1. Talk with your teen.
“Don’t put them on the defensive by saying ‘I think you have a mental illness,’ but express your concern, your compassion, and listen to them,” says Ken Duckworth, M.D., Medical Director of the National Alliance on Mental Illness (NAMI). Saying something as simple as “I’m concerned about you,” is a good way to start, then follow-up with an observation. For example, instead of saying to your teen, “I think you’re depressed,” you could say, “I notice you’ve been sleeping a lot more lately; what’s that about?” Or, if your child waves off negative behavior by saying, “I just wasn’t thinking about what I was doing,” you might say something like “Maybe we could see someone who could give you strategies to help you be less impulsive.”
Whether your child’s issue is depression, anxiety, hyperactivity, mood swings, or another mental health problem, make your message one of hope and help: “Maybe we can consult an expert who really understands this problem, and has experience working with teens like you who can help you find some solutions.”
2. Consult your child’s doctor.
Your pediatrician or family doctor may be able to refer you to a mental health expert in your area, and can also rule out any physical causes of your child’s symptoms. “Thyroid conditions, mononucleosis, or other chronic infections can cause changes in a child’s or teen’s mood, energy level and ability to think clearly and you want to rule that out first,” says Lloyd Sederer, M.D., author of The Family Guide to Mental Health Care.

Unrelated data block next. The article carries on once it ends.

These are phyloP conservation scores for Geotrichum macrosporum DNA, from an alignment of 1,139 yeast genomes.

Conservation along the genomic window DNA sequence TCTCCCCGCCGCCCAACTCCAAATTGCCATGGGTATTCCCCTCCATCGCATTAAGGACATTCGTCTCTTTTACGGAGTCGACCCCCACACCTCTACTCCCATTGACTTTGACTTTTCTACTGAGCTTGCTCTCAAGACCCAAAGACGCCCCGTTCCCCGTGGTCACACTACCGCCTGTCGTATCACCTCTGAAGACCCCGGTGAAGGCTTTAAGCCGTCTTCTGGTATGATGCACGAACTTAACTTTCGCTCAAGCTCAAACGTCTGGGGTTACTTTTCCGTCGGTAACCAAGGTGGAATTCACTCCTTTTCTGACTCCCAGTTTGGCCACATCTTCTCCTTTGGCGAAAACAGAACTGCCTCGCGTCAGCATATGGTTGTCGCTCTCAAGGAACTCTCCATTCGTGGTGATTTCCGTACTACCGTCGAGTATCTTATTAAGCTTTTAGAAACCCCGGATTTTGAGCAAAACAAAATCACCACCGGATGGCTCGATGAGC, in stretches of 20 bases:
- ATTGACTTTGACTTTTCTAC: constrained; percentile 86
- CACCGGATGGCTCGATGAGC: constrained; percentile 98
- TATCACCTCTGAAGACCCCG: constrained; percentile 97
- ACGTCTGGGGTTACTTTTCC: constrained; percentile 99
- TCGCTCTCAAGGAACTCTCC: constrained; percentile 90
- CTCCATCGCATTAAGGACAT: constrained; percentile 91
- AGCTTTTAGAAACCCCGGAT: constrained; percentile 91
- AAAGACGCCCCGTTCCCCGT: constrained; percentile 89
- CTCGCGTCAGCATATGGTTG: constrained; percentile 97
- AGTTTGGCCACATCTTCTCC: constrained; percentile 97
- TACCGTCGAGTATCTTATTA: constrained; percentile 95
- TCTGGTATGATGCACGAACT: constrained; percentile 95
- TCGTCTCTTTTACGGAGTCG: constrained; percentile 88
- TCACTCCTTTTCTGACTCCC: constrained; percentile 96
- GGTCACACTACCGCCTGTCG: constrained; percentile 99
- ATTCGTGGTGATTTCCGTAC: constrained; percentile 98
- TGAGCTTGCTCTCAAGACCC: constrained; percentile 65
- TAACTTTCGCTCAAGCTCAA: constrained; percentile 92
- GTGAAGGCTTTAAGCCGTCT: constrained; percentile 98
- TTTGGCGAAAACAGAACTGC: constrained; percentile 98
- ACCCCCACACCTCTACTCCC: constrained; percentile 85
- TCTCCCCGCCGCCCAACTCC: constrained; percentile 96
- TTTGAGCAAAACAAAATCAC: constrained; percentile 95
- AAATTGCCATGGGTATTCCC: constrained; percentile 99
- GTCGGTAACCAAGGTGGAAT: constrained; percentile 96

3. Confide in someone you trust.
Since mental health issues can run in families, consider whether you have a family member who sought help for themselves or their child whom you can trust for discreet advice. They may be able to refer you to an expert, reading material, or other resources that have helped their family.
4. Find resources in your area.
You can find a list of mental health professionals in your area who work specifically with children and teens by logging onto the website of the American Academy of Child and Adolescent Psychiatry. Also check out the website of NAMI to find the NAMI office closest to your home. NAMI can lead you to many other resources in your area, including support groups, and they offer a helpline.
5. Consider family therapy, too.
When one person in a family has a mental illness, everyone in the family is affected. In addition to individual therapy for your teen, family therapy can help all members of your family understand a mental illness better, improve relationships between family members, and learn the best ways to help your loved one learn to manage a mental illness. Family therapy is often short-term (less than six months), but can produce long-term, even permanent, improvements in the way family members communicate and in how problems are solved in your family. For more information about family therapy or to find a family therapist near you, log onto the website of the American Association For Marriage and Family Therapy.
Laura Flynn McCarthy is a New Hampshire-based writer who specializes in health and parenting topics.